Oren, of course, would never argue that Palestinians who do tolerate homosexuality or fight for women’s rights should be allowed to displace or take the homes of Orthodox Jewish and other Israeli communities that are deeply intolerant of homosexuality.
Pro-Israel commentators promote a narrative in which “gay Palestinians” flee family and community violence and find refuge in Israel. But even Israeli studies of this topic have found that such Palestinians face all sorts of persecution and are not treated and protected as “asylum-seekers” in Israel. It’s also ludicrous to suggest that Palestinians might beasylum seekers in Israel when in fact they are indigenous victims of ethnic cleansing by Israel.
In her oped, Schulman rightly points to rising European Islamophobia as an enabler of pinkwashing, and the shared concern we presume to be “Muslim homophobia,” a post-9/11 anxiety popularized by The Independent’s Johann Hari among others. It is self-destructive and depraved for gays to endorse these Muslims in any way, because Palestinians “would kill or at least beat them” if leftists, queers and Palestinians were not all fixated on hating Israel, so the reasoning goes.
Pinkwashing was always based on an untenable tension: capitalizing on racist and Islamophobic rhetoric and fears while at the same time trying to appeal to progressive communities that have often, though not always, been allied with and participants in anti-racist struggles. It is the insistence that LGBT people cannot recognize their own interests, build solidarity and set political priorities that is dehumanizing and homophobic.
Israel defines itself as a Jewish State. It doesn’t occupy, expel or besiege Palestinians because Palestinians are homophobic. It does these things because they’re not Jews and their bodies pollute land that Zionists believe should be inhabited only by Jews.
Moreover, Israelis have LGBT rights first and foremost because they’re recognized as Jews. Whether Israeli queers have rights because it is in the “Jewish culture’s DNA” or because they demanded and fought for these rights, the pinkwashing discourse will need to be replaced by one about nationalism and self-determination at the expense of the indigenous Palestinian population.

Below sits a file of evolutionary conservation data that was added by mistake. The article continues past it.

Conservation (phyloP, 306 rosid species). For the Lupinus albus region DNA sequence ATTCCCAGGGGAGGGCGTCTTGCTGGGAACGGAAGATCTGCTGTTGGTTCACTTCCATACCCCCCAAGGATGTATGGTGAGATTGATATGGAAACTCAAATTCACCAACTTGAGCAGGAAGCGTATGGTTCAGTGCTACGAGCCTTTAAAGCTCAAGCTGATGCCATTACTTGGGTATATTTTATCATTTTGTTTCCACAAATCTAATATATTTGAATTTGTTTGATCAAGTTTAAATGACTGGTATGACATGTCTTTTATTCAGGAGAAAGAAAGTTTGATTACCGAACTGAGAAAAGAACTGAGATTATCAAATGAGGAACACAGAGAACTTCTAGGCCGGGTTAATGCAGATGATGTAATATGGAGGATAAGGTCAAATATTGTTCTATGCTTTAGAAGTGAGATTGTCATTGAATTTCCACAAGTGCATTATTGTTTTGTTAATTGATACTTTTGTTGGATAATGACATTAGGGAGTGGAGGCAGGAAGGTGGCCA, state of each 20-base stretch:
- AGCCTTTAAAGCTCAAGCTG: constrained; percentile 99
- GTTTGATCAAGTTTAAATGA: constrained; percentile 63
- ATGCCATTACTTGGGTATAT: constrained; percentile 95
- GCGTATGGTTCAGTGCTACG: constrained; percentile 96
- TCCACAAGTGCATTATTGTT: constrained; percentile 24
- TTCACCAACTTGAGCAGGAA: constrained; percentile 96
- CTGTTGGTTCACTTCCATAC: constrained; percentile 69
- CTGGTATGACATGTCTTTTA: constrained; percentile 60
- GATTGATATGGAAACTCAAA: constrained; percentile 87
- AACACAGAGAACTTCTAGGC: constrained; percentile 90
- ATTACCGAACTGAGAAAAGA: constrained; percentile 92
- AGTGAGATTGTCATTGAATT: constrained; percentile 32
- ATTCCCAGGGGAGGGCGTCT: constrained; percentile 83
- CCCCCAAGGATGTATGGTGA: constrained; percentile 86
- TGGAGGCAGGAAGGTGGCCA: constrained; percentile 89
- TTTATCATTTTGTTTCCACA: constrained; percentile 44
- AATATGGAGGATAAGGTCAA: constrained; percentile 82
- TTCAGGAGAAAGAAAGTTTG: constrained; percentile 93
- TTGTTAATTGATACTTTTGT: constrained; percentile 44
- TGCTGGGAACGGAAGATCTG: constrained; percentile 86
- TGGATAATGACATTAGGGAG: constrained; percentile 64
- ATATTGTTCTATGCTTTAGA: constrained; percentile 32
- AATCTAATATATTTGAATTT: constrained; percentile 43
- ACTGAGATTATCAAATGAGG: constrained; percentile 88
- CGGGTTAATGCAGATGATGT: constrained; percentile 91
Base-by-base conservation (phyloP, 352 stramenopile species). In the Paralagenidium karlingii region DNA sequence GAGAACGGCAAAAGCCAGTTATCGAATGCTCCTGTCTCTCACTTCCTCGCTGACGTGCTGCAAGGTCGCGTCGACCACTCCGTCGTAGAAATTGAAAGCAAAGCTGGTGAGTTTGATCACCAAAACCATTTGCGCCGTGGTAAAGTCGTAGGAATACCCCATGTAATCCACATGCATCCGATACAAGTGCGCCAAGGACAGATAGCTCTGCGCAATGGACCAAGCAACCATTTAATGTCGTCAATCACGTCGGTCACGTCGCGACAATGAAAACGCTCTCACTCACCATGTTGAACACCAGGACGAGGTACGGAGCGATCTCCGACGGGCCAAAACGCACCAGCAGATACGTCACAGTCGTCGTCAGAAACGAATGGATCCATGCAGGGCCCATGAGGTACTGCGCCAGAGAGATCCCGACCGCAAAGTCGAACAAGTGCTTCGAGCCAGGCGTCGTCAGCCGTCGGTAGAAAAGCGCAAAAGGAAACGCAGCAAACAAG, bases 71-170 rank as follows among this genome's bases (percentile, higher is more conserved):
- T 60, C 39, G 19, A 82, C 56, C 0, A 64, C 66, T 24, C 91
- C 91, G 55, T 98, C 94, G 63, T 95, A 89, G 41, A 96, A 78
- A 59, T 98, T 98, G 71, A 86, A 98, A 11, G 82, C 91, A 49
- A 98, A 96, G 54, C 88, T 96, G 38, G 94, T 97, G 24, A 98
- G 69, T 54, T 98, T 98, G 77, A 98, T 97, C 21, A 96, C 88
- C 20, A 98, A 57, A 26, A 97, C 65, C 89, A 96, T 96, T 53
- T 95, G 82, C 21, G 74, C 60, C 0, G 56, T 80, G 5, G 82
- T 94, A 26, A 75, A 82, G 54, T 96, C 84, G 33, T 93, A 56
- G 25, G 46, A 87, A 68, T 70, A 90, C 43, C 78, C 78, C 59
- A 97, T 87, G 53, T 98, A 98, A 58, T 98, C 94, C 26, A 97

Pinkwashing and other strategies rely on attacking and dehumanizing the people who stand in the way of Zionism’s fulfillment. They rely on a culturalist discourse in which Israelis are supposedly morally superior—and therefore worthy of support and empathy—and Palestinians, Arabs and Muslims are uncivilized, thus justifying Israel’s violence against them. What Israel has failed, and will continue to fail to do, is offer any affirmative arguments for why it should be allowed to carry on as it does.
The failure and exposure of the pinkwashing strategy is significant: gay pride parades in Tel Aviv no matter how loud and well-attended, cannot conceal the horror of Gaza and the continuation of the Nakba in every part of Palestine.
Pinkwashing has already faced a lot of resistance from those it is supposed to sway, yet the Israeli government is still seeking LGBT individuals who will use their sexual and gender identity to justify atrocities and disposession. And the Israeli Foreign Ministry continues to sponsor LGBT cultural events—clubbing in Brazil, film festivals in San Francisco and Boston—but if queers around the world are conscious of the strategy, the conversation can only continue in two ways. We can continue the meta-discussion about Israeli propaganda strategy that Schulman’s article has ignited or the conversation can further degenerate into base Islamophobia where Israel can kill Palestinians because they’re not secular western liberals.